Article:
Z Is for Zombie

Z Is for Zombie

by Merrily Kutner, John Manders
2.5 2

NOOK Book(NOOK Kids)

$4.99
View All Available Formats & Editions
Available on Compatible NOOK Devices and the free NOOK Apps.
Want a NOOK ? Explore Now

Customer Reviews

Most Helpful Customer Reviews

See All Customer Reviews

Z is for Zombie 2.5 out of 5 based on 0 ratings. 2 reviews.
Anonymous 6 months ago
My family and I love this book. It has gone through three boys now, and they all had a good time learning their alphabet using creepy creatures. My oldest son was about 5 when we found this book, and he loved it most of all. Then, because it was in our house, the next son was about 3 when he started to read it, and then my youngest was about 2 when he wanted to sit still for an entire book. No nightmares, no side effects from reading about Frankenstein's monster or zombies. Each letter has a little poem with it, and it was fun to read aloud as well as hear. I suppose it is a little more creepy than most "Halloween-ish kids" books are. But that is how our family rolls, I guess.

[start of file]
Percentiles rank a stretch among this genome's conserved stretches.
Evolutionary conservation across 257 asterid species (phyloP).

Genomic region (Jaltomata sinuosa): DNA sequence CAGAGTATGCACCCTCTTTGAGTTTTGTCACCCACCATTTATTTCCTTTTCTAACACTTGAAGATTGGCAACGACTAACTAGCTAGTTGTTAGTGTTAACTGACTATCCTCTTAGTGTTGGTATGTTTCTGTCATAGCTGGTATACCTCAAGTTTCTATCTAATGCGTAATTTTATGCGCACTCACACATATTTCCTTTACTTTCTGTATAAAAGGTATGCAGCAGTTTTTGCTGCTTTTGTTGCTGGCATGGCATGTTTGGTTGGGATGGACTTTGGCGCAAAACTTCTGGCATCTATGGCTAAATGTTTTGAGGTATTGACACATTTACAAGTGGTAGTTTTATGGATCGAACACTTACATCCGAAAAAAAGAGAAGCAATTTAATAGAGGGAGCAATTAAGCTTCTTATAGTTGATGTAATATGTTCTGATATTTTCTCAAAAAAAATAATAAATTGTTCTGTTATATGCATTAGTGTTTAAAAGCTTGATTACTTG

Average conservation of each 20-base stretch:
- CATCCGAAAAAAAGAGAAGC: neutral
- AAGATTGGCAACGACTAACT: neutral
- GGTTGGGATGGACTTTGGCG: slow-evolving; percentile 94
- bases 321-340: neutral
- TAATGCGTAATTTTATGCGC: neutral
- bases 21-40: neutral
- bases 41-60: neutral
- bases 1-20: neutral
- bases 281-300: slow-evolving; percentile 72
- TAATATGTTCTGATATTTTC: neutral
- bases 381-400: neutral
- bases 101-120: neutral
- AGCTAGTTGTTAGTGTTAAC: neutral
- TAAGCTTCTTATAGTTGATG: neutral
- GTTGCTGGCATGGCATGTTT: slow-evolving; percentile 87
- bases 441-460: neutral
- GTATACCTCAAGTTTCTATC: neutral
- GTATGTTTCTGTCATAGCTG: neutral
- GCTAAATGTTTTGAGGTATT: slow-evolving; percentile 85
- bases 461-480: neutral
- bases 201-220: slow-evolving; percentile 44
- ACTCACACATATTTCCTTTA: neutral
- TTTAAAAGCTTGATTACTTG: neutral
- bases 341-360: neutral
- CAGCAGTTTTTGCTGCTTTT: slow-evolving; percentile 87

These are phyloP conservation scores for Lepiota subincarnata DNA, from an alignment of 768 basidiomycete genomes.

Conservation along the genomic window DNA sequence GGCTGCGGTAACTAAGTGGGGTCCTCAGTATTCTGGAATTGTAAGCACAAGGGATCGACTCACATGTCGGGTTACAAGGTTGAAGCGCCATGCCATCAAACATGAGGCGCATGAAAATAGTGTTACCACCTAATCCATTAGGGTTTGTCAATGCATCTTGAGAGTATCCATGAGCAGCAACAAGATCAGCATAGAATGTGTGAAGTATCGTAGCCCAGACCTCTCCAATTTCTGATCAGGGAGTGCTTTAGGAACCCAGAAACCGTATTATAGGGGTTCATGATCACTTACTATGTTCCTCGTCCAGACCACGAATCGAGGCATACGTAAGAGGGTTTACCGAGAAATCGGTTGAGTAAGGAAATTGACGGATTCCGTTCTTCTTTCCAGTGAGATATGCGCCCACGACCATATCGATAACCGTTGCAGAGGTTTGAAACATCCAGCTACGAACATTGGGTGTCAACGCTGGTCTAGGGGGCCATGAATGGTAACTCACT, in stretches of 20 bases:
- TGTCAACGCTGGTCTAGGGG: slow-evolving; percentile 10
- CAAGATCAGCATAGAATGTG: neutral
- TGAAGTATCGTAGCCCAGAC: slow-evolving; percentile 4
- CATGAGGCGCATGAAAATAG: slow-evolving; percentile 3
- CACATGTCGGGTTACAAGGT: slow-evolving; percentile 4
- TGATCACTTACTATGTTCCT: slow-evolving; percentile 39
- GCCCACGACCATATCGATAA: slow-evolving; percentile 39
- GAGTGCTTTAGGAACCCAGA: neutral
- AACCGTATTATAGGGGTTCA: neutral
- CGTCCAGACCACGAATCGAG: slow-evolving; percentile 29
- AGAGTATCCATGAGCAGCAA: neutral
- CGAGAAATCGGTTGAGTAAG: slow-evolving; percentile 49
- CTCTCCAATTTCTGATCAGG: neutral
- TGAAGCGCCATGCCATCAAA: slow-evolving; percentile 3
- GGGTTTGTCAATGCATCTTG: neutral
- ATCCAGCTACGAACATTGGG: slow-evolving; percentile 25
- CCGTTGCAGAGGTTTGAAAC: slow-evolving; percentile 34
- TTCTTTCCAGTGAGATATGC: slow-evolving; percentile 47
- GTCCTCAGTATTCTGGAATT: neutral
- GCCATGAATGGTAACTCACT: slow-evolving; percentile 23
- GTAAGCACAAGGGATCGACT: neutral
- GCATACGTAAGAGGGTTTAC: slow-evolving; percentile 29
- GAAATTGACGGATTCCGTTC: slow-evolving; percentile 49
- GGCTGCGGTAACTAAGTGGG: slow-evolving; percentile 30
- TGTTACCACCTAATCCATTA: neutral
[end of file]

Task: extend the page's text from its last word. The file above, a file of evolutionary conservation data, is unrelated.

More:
Anonymous More than 1 year ago
My 7 year old son received this book and found it to be very gruesome and scary ("This is so weird and gross, Mom. I don't think i want to look at it anymore.") . The illustrations are very detailed and effective in setting the right tone for a horror book  - a ghoul coming out of a bedroom closet at night, a dozen skeletons poking at a child's skull while lying awake in bed at night, a horrific cyclops about to mutiliate a helpless tiny human, a bloody decapitated queen, etc.  I do not recommend this book to any child under the age of 10 - and only if the 10 and over children are desensitized to diabolical images and have never been afraid of the dark.  There are other halloween-type books out there that are much more age-appropriate.  You don't have to be a children's psychologist to know that, in general, seeing the wrong images (books or movies) at the wrong time can do way more damage than good.  I understand that sometimes exposing kids to their fears in small doses can help kids learn how to control them (Berenstain Bears and Arthur books have some great stories on how you can face your fears).  Additionally, it is common knowledge that young children (under 7) have a very hard time distinguishing reality from fantasy.  Therefore, I just don't understand why authors of children's books find it appropriate to expose young minds and impressionable sweet souls to such scary images. Be careful about this one, parents.